In a rare move, the Council of Europe has launched an official inquiry to Azerbaijan’s human rights record. The probe, announced yesterday on the
, will examine Azerbaijan’s compliance with the European Convention on Human Rights, to which Azerbaijan is a party. Under Article 52 of the Convention, the Secretary General can initiate an investigation to find out how the domestic law in any member state ensures proper implementation of the convention. According to the CoE website, inquires under Article 52 are rare. It is the first time Secretary General Thorbjørn Jagland has used this measure.
Meydan TV spoke with Daniel Holtgen, the Director of Communications and Spokesperson for the CoE Secretary General, to find out what prompted the Secretary General to resort to this unprecedented measure, and what the Council hopes to achieve.
What specific events prompted this decision?
It is prompted by the non-execution of the judgment in the case of Ilgar Mammadov, whose case was decided in May last year and then was declared final in October last year. His imprisonment was politically motivated and unjust. Basically, the authorities abused their power in his conviction. So Mr. Mammadov is imprisoned on false grounds and deprived of liberty, although he should have been released long ago. For over a year, all members of the Council of Europe, the Secretary General, Parliamentary Assembly and the Commission have called for his release, and he has remained imprisoned. That and many other human rights violations in Azerbaijan regarding cases of freedom of expression and assembly and the fact that so many representatives of civil society and human rights defenders are being attacked legally or otherwise – this altogether represented a very serious situation. That is why the Secretary General decided to resort to Article 52, which is his prerogative to start a special inquiry into a member state.
You mention the case of Ilgar Mammadov. However there are numerous other cases of prisoners of conscience and people who have been imprisoned on politically motivated charges.
That is true, but the judgment in the Mammadov case refers to article 18 of the Convention, which says “Limitation on use of restriction of rights. The restrictions permitted under this Convention to the said rights and freedoms shall not be applied for any purpose other than those for which they have been prescribed.” And they found violations of Article 18 in the Mammadov case. In other words, there was an abuse of power by the legal authorities of Azerbaijan. That is a very serious allegation. That is not a usual one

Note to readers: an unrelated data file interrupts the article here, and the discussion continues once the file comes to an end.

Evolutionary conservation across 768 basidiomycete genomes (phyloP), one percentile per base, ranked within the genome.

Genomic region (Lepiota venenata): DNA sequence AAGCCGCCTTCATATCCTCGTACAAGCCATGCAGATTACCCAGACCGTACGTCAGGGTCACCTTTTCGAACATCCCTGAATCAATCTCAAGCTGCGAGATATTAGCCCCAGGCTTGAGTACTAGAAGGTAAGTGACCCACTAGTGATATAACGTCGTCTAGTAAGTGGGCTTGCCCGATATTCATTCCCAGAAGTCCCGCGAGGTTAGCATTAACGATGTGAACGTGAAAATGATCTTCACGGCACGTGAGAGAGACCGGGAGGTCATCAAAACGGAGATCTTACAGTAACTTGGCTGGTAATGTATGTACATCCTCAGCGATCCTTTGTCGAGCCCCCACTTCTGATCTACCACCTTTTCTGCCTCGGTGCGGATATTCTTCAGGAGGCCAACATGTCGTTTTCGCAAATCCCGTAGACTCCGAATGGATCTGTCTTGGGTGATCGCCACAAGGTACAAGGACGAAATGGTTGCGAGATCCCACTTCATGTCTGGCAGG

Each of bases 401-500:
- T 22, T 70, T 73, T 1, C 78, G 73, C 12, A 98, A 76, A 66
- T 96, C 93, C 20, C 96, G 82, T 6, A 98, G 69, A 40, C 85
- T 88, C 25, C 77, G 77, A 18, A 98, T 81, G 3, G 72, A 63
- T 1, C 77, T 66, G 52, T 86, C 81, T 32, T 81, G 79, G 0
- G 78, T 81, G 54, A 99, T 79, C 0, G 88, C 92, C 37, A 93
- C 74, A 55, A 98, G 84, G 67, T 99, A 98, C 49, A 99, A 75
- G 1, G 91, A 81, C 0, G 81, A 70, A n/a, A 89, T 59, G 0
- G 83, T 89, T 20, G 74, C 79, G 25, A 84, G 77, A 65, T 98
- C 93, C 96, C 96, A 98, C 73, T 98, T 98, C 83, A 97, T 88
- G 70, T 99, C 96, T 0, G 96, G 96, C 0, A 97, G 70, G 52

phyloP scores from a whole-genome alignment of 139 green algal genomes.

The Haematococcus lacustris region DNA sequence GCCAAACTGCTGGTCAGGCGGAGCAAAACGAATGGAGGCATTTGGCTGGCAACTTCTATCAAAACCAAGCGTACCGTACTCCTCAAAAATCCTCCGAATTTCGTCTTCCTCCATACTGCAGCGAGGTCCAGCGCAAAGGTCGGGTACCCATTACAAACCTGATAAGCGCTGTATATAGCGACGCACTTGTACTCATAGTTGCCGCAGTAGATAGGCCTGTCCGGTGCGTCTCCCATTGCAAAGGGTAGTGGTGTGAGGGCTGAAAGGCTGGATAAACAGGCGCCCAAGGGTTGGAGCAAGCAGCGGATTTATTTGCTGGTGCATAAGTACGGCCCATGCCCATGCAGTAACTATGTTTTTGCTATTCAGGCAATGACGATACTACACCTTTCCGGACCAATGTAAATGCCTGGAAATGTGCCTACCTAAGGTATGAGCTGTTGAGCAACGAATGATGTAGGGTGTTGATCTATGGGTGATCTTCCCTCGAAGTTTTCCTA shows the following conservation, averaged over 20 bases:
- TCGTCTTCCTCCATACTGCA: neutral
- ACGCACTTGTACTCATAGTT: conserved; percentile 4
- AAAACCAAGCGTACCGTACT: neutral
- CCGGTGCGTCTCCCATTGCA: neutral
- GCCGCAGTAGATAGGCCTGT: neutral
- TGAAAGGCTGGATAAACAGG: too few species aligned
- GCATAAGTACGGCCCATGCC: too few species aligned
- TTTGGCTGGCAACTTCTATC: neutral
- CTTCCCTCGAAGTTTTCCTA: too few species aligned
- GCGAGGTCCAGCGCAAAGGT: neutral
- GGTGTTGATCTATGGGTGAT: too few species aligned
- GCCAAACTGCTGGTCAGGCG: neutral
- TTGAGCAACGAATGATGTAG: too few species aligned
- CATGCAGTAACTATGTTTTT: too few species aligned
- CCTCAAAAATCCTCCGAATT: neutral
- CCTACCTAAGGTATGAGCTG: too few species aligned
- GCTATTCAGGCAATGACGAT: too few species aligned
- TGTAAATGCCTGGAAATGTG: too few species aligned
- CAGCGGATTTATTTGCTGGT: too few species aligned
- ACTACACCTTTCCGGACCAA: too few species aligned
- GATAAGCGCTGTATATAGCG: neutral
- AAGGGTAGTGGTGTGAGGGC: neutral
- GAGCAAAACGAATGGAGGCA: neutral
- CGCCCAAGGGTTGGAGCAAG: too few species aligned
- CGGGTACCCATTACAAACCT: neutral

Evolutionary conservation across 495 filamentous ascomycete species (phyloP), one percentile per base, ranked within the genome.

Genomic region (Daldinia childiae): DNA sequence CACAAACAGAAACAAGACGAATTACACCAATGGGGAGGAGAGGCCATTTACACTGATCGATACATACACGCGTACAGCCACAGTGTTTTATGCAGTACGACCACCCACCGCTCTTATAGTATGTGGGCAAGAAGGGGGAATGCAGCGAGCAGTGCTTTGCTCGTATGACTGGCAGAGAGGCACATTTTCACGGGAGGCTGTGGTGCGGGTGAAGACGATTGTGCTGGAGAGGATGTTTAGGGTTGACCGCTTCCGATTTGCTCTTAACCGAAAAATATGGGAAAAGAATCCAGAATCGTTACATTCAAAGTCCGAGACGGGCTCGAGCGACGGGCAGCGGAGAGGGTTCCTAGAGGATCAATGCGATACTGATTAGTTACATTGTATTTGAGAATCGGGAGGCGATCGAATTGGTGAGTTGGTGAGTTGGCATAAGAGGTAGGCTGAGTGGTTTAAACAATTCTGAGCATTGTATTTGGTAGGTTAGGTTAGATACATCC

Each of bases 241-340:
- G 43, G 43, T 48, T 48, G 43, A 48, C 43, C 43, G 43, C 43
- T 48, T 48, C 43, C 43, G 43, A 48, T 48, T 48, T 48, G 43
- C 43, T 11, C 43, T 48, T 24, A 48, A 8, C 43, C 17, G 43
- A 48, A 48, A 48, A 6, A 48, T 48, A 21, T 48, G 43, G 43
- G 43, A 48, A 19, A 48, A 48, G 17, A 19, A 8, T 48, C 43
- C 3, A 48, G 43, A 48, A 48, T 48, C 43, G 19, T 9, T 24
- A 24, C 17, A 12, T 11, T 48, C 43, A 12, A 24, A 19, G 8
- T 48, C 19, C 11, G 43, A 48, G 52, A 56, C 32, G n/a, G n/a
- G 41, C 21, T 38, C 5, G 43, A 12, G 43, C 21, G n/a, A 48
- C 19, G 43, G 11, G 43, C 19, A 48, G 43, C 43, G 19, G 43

Aside from this specific case of Mammadov, there’s this overall context of the deteriorating human rights climate. Did you also take that into consideration?
All of the Council Europe and, in particular, Secretary General have called for the release of prisoners, such as Leyla Yunus, who was recently released on humanitarian grounds. As for Azerbaijan’s reaction, there hasn’t really been any response to the call for releasing prisoners. So the situation in Azerbaijan is particularly serious. On top of that, they have this judgment, where there was no response in reference of Article 18 of the judgment. All this adds up to this serious situation.
Given this lack of response from the Azerbaijani government, is the Council planning to engage with the Azerbaijani authorities in the course of the investigation, and how
Yes, the purpose is to seek information and to consult with the Azerbaijani legal and political authorities, also at the highest level. It’s not a paper-shifting exercise. The representative, who has been appointed, the Director General of Human Rights of the Council of Europe Mr. Philippe Boillat, who is a Swiss-Korean diplomat and has been serving in the Council of Europe for over 20 years. He is a very highly recognized person. He will lead the mission.
Are you optimistic that the government will cooperate with you?
There are no signs it shouldn’t. I mean there’s a prerogative of the Secretary General. They did not voice any objections so far since this has been announced. And they have not voiced any objections in the context of the committee ministers. So we take it for given that the authorities will cooperate and present their views of how they implement the Convention to our representatives
How long will the investigation take, and what will be its outcome?
The outcome will be obviously a report by the special representative, which goes to, primarily, the Secretary General. The Secretary General will inform the Committee of Ministers. And then the Committee of Ministers will have to find how to proceed depending on the outcome of the report. As for the timeline, it’s as soon as possible. I can’t say precisely, but I would say in the next days, if not weeks, very soon.